Memphis Meats rebrands as Upside Foods, announces chicken as first cell-based consumer product

14 May 2021 — Cultivated meat, poultry and seafood pioneer Memphis Meats is rebranding as Upside Foods as it announces its first consumer product – cell-based chicken. Deemed a significant milestone for the company and broader cultured meat industry, Upside Foods’ novel food product will be commercially available this year, pending regulatory review.

“Our team introduced the world to cultured meat, and the evolution to Upside Foods communicates our passion and potential to make our favorite foods healthier for the planet,” says Uma Valeti, CEO and founder of Upside Foods.

The cell-based trailblazer caught the interest of John Mackey, CEO of Whole Foods, who invested around US$500,000 in Upside.

“This has the potential to revolutionize the way people eat and is incredibly exciting. The world 20 years from now may be completely different due to Upside Foods, which is why I’ve personally invested in the company,” Mackey comments.

“Consumers are hungry for products that are humane, sustainable and delicious, and Upside Foods is meeting them at the center of their plates with meat they can feel good about.”

Chicken without the egg
Grown completely from animal cells, the Upside chicken is real meat cultivated without the need to raise an animal, and is not a plant-based meat alternative. “Our new name showcases the work we are doing to make eating meat a force for good,” says Valeti.

Click to EnlargeMemphis Meats co-founder and CEO Uma Valeti with chef Derek Sarno. (Source: Memphis Meats)Chicken was chosen as Upside Food’s pilot product because it is deemed the meat of choice for global market. Its versatility lends itself to a diverse set of recipes and culinary applications spanning geographic regions and styles.

To create this sustainable chicken meat at scale, the company has broken ground on a US pilot plant in the San Francisco Bay Area. The company is branding its new site an “international model” for resource-efficient meat.

Pegged as the first custom-built for meat cultivation, this end-to-end facility will produce, package and ship cultured meat “at a larger scale than any other company” all under one roof.

“We wanted our brand to reflect the essence of what our product and company is all about: delicious, sustainable and humane meat for everyone. The future of food is all about activating the upside,” says Maria Occarina Macedo, director of brand and creative at Upside Foods.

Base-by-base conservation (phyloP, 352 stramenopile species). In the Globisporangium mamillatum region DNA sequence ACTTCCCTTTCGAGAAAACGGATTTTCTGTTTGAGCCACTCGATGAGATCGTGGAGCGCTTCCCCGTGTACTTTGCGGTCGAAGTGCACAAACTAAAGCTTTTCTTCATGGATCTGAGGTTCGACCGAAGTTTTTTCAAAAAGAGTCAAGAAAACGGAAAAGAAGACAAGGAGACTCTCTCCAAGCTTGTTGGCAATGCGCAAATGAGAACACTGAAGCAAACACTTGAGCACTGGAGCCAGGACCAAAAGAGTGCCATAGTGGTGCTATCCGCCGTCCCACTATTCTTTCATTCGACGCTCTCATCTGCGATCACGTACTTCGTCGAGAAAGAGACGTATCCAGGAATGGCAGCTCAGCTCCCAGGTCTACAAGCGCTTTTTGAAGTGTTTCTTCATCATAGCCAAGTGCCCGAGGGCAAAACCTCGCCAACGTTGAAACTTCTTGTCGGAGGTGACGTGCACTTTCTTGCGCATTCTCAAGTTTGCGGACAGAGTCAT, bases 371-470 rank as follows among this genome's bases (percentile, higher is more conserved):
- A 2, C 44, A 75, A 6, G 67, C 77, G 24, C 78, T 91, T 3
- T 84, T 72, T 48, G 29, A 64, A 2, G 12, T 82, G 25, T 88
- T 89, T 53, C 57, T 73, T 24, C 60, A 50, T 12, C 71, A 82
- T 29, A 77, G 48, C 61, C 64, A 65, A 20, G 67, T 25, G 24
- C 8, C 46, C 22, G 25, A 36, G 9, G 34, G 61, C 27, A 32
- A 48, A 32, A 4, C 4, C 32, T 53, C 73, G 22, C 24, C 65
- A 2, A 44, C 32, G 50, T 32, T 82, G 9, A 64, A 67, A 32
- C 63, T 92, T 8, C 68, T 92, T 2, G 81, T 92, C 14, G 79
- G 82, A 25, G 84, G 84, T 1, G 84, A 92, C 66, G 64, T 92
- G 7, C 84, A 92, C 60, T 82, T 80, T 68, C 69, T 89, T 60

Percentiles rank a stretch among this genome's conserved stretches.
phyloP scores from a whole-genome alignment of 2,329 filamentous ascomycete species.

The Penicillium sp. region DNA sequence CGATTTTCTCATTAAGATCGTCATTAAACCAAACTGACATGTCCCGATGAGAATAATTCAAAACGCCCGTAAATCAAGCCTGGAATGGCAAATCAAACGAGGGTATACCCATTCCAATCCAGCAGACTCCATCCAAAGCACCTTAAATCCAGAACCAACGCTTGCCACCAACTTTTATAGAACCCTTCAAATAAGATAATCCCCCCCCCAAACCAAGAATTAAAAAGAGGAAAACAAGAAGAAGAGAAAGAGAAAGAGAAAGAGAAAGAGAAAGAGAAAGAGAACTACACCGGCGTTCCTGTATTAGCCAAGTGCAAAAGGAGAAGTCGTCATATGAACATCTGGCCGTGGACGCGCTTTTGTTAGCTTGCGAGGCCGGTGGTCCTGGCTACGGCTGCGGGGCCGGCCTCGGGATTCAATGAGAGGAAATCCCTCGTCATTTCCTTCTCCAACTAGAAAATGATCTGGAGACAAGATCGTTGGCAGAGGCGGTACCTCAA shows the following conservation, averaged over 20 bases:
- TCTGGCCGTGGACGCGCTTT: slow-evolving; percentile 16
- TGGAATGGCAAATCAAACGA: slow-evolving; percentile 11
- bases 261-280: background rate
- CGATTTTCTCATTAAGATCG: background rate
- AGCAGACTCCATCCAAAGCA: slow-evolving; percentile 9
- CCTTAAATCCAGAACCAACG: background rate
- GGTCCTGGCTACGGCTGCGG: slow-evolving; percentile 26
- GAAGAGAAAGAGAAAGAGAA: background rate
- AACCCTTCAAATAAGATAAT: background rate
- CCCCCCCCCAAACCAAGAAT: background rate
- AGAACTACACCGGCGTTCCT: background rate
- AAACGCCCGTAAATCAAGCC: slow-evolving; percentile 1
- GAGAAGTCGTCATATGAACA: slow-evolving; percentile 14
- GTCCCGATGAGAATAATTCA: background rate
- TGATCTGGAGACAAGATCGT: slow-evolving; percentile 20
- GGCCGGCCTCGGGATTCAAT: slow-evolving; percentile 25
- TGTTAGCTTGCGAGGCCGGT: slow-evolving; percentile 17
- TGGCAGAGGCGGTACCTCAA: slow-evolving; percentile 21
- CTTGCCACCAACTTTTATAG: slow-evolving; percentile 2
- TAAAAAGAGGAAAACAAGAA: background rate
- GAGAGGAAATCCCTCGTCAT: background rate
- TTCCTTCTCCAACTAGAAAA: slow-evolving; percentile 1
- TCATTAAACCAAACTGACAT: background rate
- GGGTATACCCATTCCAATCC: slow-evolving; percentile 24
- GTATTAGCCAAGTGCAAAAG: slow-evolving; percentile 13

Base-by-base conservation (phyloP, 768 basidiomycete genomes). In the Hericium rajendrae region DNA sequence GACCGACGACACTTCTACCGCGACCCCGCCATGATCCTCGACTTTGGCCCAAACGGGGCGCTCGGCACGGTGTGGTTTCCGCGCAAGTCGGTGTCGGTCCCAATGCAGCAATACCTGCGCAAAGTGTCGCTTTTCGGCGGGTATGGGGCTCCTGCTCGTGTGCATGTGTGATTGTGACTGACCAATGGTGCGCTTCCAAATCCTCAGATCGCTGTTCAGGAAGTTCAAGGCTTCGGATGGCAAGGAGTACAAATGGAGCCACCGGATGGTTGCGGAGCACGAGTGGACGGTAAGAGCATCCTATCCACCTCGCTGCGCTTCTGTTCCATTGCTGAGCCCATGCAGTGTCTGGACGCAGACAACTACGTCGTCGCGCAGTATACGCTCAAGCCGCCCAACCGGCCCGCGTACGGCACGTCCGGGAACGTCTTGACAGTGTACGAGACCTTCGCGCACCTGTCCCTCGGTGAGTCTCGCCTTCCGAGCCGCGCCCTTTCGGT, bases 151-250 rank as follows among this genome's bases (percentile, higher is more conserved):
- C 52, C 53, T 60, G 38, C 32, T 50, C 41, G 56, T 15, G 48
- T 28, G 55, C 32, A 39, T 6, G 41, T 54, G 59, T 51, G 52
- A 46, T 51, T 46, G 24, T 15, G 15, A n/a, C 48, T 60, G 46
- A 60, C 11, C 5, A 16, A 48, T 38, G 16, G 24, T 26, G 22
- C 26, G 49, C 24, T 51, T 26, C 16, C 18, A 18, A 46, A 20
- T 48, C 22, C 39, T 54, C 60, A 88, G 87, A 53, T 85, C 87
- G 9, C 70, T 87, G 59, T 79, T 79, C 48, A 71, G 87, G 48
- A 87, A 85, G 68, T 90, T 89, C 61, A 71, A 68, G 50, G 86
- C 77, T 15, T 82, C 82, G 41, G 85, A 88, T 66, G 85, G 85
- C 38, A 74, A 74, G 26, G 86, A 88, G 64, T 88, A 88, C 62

Alt-chicken is a reality
Upside Foods is not alone on its ambition to carve a commercial path for cell-based chicken. Cultured chicken meat from Eat Just has been green-lighted for sale in Singapore as an ingredient in chicken bites. The island nation is the first to give the go-ahead to meat being grown in a lab following a rigorous consultation and review process by the Singapore Food Agency (SFA).

In other moves, MeaTech 3D recently revealed its latest move to establish, own and operate a pilot plant to commence scaled-up cultured chicken fat production in 2022. Simon Fried, head of business development at MeaTech, says it is possible that avian cells “could be easier to scale and bring to market,” than other meat cells, such as beef and pork. 

Demand for cell-based chicken is linked to the same drivers of demand for plant-based proteins, which appeal strongly to consumers’ sustainable consumption credentials. KFC was the first national US quick-service restaurant (QSR) to introduce plant-based chicken when it tested Beyond Fried Chicken at an Atlanta-area restaurant in 2019 – and has since expanded its operations to China in partnership with Cargill.

Cell-based: a “major part” of future diets?
As first movers in cultured meat are poised for the commercial greenlight, consumer research has affirmed that many consumers are willing to incorporate cell-based meat into their regular diet. Published in the journal Foods, the new analysis goes so far as to suggest that cell-based meat is likely to make up a “major part” of consumers’ future meals.

This recent study revealed “patterns of greater openness” to trying such products by younger generational groups: 87 to 89 percent of Gen Z adults, 84 to 85 percent of Millennials, 76 to 77 percent of Gen X, and 70 to 74 percent of Boomers were “at least somewhat” open to trying cultivated meat.

These positive sentiments toward cultured meat were mirrored in Germany and France, according to separate research also published in Foods, which hinted at similar trends across the broader European foodscape.

Overall, these findings come in line with a recent forecast by Boston Consulting Group and Blue Horizon Corporation, which indicates that consumption of animal-based products in the US and Europe could be on its way down after hitting a “peak meat” apex in 2025

By Benjamin Ferrer

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